Roving Rabbis

Snippets of Inspiration From our Passover 2018 Roving Rabbis

May 4, 2018 1:12 PM

We emailed all the roving rabbis after the first days of Passover, asking them to share some moments of inspiration from the field. Here is a sampling of their responses from around the world.

Yehuda Blasenstien describes an impromptu bar mitzvah outside a gas station in Carlsbad, California:

“A few days before Passover, we filled up on gas and went inside to buy a drink. A young couple with a baby were buying a lottery ticket and having a small argument about it because the husband wasn’t interested in the purchase. The cashier got involved, telling him that if he would improve his attitude that might increase his chances of winning. Not wanting to miss out on the action, I added my two cents, that perhaps with happiness he can change his fate. When they turned around, I couldn’t resist asking them if they were Jewish. They responded that they were, and in fact they had debated whether they should wish us Chag Sameach. Wow, Divine Providence at work! They gladly accepted the handmade shmurah matzah we offered. When we asked the husband if he would like to put on tefillin, he said that he would, adding that it would be his first time; he had celebrated his bar mitzvah and read from the Torah, but had never actually put on tefillin. At this point, we moved the party outside, and helped our new friend do the mitzvah and say the accompanying prayers with much celebration.”

Also in the Golden State, Mendy Kotlarsky was assisting the Chabad rabbi to San Francisco, Rabbi Gedalya Potash, with his matzah deliveries before Passover. One recipient was not like the others…

“After we handed him the matzah, a middle aged gentleman told us that when he was in his late teens, Communism fell in his native Russia, and his family immigrated to the United States at their first opportunity, initially settling in Cleveland, Ohio. There, they were befriended by a Chabad Rebbetzin, who took care of their spiritual and physical needs, and also urged him to have a brit milah. His mother would not hear of it, but after a couple of years, she warmed to the idea, and he joined the covenant of Israel. We then chatted about Jewish life in San Francisco, when suddenly his face lit up. ‘I remember the Rebbetzin’s name, it was Rebbetzin Kazen. I owe so much to her. Have you ever met her?’ He nearly fell off his chair when I responded that I knew her very well, she is my great-grandmother!”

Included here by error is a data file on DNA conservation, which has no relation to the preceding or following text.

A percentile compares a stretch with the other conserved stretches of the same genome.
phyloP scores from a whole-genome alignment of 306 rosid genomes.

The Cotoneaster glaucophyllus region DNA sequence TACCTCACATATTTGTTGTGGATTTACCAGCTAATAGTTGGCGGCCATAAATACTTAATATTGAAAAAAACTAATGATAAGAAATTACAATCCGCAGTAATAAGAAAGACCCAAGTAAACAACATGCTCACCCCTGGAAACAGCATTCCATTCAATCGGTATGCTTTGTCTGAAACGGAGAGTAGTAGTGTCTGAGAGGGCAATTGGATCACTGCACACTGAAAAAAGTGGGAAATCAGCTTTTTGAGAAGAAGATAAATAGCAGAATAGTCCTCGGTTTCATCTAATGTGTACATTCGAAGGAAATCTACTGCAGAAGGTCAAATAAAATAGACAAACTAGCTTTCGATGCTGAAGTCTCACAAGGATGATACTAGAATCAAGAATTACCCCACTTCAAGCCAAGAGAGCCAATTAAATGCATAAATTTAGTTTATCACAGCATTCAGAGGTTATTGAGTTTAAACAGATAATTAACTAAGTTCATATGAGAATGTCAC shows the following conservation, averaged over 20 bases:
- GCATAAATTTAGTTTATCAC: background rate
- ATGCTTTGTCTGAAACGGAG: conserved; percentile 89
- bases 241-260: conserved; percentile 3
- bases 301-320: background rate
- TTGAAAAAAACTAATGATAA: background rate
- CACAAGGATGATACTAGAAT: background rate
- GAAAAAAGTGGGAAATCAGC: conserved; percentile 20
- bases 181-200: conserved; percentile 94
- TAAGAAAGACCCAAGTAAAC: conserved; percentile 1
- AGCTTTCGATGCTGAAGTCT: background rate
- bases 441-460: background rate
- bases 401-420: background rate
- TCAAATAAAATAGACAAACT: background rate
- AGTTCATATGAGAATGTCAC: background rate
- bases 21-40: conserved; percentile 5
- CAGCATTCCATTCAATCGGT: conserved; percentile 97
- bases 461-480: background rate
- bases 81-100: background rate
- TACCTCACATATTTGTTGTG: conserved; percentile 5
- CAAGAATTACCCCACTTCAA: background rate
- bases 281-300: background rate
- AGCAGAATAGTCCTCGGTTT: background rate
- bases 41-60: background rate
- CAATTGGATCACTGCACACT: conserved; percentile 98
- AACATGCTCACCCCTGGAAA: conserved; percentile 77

On the subject of our lineage, Aharon Carlebach also reconnected with his past while stationed in Hannover, Germany:

“It was a privilege to be sent to Hannover this Passover. How inspiring to witness the dedicated work of the Chabad shluchim, Rabbi Binyamin and Mrs. Shternie Wolf and their children. On a personal note, my grandfather, Rabbi Efraim Carlebach, is from Germany, and his family lived there for many generations, where they were well known for being rabbis and philanthropists. My grandfather actually grew up in Lubeck, a town only two hours away from Hannover! His grandfather, Rabbi Shlomo Carlebach, served as chief rabbi there, and during the intermediate days of Passover, I was able to visit the synagogue where he served his community—one of the only synagogues in Germany that is still intact from before the war. I was able to visit the grave of my great-great-grandfather. We also went to Bergen-Belsen, which is only about an hour away from Hannover. It was a very reflective time, faced with so much history, juxtaposed with the present: we had led a beautiful youth Seder for 30 teens. For many of them, it was their first time at a Jewish event, but they had so much excitement and enthusiasm for learning about their heritage. Am Yisrael Chai! The Jewish nation endures!

Levi Deren, who led a Seder for the Jewish community of Shepetovka, Ukraine, expressed a similar sentiment:

“Before the Holocaust, Shepetovka was a thriving Jewish community with thousands of Jews. Now, only 120 Jews live here, and there isn’t much in the way of Jewish life. A full fifty percent of the Jewish population attended our Seder, a mixture of the elderly, middle-aged, and families with children. It was a beautiful evening, and to be honest, we were in awe of these Jewish souls. Their rapt attention when we shared some Chassidic stories, their keen interest in every step of the Seder, their pride when the children stood on the chairs to recite the four questions was visceral and so real, all without the benefit of a Jewish upbringing or education. When it was time to open the door for Elijah, we explained that it was an opportune time to ask for whatever they may need. One by one, they covered their eyes and beseeched G‑d, the minutes ticking by, completely immersed in silent, collective prayer.”

Bill Brought Us the Greatest Gift

May 4, 2018 12:45 PM